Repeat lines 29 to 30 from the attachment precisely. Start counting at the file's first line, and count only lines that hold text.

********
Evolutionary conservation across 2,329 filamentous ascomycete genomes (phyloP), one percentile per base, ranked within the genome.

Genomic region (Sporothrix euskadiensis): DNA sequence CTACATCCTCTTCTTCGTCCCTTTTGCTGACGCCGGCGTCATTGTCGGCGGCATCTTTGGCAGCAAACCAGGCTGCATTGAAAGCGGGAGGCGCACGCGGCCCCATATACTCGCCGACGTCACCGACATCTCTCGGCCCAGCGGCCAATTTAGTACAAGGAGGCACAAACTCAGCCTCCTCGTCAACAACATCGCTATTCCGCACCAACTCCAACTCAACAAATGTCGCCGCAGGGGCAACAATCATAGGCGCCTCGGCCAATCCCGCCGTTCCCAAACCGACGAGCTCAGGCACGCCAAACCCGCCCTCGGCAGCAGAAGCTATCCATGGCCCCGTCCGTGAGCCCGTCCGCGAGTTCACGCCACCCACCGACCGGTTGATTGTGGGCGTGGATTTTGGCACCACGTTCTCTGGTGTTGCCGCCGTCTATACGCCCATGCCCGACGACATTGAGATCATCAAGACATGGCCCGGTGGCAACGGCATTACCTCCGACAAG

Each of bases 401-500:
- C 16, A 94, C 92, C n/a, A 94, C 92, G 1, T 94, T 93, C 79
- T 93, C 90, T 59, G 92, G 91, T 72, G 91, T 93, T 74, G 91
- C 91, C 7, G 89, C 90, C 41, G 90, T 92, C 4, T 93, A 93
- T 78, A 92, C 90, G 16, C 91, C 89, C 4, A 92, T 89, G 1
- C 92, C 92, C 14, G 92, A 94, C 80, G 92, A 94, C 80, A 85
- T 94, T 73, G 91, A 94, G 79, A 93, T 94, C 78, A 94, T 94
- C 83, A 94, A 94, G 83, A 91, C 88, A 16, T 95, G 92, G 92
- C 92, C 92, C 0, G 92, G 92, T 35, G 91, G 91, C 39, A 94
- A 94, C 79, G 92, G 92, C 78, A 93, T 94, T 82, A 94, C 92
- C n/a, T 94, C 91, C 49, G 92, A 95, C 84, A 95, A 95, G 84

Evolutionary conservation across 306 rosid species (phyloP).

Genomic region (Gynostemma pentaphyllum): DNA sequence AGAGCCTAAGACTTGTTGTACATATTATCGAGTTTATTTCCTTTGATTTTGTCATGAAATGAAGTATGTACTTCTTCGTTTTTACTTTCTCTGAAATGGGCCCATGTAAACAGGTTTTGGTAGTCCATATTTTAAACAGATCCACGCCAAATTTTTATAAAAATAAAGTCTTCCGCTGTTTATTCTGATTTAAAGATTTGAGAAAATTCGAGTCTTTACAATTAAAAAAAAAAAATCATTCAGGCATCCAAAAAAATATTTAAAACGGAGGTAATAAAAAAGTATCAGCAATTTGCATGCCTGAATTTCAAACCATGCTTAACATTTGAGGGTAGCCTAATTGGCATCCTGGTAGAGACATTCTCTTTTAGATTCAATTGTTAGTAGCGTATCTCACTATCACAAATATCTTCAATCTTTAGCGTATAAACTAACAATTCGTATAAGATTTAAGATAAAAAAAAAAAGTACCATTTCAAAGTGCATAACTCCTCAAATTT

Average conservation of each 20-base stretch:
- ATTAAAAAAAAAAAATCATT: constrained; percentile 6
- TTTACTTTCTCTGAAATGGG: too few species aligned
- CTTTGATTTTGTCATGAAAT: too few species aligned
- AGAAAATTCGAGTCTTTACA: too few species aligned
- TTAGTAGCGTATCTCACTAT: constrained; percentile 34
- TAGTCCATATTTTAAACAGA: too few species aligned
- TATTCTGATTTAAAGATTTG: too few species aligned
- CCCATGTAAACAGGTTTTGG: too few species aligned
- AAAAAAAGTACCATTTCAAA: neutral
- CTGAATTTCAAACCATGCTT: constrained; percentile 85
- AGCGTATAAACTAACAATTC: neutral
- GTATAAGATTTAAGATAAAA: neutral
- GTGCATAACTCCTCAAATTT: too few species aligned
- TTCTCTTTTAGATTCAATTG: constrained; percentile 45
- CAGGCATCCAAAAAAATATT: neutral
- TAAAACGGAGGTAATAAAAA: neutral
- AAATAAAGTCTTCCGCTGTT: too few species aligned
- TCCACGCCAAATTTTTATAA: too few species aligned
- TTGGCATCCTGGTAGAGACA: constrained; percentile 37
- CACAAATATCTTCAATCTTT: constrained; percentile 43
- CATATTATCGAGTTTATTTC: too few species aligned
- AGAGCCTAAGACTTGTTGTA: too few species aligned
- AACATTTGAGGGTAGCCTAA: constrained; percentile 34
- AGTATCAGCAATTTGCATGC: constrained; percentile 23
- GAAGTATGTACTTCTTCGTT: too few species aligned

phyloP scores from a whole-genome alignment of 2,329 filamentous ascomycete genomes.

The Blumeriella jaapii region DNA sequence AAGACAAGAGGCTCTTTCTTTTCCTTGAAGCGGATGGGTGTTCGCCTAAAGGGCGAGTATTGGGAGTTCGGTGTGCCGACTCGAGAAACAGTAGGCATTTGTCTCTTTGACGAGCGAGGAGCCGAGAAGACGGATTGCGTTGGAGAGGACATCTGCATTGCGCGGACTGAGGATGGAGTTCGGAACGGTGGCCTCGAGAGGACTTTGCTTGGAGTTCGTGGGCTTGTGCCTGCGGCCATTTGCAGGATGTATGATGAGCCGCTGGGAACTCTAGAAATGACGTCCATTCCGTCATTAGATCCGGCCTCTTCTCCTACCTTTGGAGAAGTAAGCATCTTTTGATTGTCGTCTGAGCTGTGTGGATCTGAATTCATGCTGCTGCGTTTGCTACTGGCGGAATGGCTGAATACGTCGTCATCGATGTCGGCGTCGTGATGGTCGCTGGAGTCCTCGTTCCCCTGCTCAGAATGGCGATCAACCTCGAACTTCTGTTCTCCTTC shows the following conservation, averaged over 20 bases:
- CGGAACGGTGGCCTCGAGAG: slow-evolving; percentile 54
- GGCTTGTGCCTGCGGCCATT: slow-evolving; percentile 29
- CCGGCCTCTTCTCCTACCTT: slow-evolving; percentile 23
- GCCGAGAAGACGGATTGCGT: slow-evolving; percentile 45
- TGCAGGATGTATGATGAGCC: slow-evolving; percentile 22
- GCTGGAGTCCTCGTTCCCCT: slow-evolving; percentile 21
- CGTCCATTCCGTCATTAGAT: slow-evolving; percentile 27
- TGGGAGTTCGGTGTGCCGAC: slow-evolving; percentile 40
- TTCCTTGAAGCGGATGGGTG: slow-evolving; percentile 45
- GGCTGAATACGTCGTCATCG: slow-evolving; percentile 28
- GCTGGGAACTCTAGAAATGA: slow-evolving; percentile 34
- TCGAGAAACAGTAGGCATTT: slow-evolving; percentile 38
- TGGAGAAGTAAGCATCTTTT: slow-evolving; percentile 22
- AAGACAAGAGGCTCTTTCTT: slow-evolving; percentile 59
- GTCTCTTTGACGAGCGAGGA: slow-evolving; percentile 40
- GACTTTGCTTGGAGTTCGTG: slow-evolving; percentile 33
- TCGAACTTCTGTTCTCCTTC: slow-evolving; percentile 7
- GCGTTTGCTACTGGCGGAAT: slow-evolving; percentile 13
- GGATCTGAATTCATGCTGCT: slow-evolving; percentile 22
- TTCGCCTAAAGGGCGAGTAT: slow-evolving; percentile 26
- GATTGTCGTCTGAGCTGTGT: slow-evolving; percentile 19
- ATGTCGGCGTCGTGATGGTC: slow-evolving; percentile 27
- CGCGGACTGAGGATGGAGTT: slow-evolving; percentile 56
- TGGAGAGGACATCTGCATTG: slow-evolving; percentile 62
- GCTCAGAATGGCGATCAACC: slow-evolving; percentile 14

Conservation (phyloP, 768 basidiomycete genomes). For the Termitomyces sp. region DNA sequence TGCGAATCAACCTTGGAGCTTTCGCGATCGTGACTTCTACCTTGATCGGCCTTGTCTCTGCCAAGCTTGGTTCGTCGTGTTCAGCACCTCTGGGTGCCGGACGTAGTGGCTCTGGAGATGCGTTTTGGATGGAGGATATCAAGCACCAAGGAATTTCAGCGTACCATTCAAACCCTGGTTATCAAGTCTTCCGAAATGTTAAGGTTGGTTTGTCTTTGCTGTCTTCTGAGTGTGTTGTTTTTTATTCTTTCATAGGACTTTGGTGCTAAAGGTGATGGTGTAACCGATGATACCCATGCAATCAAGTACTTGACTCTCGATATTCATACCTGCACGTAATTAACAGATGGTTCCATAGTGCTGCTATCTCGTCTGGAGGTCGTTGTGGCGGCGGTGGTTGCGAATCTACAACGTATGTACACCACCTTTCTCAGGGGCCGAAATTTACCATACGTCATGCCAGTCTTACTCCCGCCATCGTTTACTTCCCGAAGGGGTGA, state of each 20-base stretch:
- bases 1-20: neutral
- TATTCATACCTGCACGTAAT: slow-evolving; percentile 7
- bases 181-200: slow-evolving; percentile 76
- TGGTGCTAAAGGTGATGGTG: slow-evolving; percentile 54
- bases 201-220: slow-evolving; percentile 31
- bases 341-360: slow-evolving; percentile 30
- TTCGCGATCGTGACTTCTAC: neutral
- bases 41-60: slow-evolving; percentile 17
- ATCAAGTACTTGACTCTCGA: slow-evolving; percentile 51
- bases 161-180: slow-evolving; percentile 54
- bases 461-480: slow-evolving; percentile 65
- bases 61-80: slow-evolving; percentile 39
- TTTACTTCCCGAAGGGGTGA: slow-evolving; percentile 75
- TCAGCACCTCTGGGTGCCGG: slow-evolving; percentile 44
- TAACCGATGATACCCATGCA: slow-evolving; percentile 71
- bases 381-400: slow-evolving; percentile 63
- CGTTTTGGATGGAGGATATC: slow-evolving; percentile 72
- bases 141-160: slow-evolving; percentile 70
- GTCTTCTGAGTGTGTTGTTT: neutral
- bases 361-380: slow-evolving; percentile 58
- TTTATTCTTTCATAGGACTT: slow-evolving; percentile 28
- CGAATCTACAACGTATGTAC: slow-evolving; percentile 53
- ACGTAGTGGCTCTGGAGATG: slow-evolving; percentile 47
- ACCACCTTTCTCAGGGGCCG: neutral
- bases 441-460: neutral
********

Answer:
- GTGCATAACTCCTCAAATTT: too few species aligned
- TTCTCTTTTAGATTCAATTG: constrained; percentile 45